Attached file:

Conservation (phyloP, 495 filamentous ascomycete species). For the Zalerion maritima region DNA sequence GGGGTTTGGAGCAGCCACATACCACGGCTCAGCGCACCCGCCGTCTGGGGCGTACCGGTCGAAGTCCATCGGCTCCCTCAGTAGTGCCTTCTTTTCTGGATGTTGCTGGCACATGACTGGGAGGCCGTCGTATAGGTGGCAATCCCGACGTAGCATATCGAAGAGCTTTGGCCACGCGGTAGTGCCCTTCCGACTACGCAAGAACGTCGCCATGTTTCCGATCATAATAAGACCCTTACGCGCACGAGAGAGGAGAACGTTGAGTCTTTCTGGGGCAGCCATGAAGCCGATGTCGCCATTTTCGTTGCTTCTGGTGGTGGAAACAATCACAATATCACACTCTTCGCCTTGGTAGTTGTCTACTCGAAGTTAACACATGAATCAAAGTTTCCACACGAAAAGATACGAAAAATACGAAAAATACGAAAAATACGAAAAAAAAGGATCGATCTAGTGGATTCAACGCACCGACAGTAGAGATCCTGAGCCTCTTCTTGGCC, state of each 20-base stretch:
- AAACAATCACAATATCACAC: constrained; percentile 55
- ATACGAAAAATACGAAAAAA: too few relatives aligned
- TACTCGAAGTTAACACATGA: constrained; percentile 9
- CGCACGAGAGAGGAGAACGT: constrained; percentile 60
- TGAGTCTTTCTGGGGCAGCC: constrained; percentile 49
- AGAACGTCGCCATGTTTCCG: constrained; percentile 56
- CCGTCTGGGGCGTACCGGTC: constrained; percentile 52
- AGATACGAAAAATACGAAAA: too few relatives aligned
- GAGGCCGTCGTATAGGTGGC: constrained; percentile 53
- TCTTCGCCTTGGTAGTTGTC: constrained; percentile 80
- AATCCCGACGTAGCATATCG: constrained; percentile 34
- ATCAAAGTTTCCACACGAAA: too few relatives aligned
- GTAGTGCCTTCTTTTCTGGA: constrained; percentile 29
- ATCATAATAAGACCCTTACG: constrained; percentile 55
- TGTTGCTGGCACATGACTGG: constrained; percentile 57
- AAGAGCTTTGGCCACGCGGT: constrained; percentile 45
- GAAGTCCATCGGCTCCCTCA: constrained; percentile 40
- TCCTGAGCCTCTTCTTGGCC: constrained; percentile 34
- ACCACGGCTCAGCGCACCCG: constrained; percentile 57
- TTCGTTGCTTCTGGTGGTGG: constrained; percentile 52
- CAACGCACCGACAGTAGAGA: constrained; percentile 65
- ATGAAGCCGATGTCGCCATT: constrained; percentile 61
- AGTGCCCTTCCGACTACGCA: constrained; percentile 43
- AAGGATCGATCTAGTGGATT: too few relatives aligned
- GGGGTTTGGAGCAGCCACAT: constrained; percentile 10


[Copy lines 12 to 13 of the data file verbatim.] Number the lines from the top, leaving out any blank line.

- AATCCCGACGTAGCATATCG: constrained; percentile 34
- ATCAAAGTTTCCACACGAAA: too few relatives aligned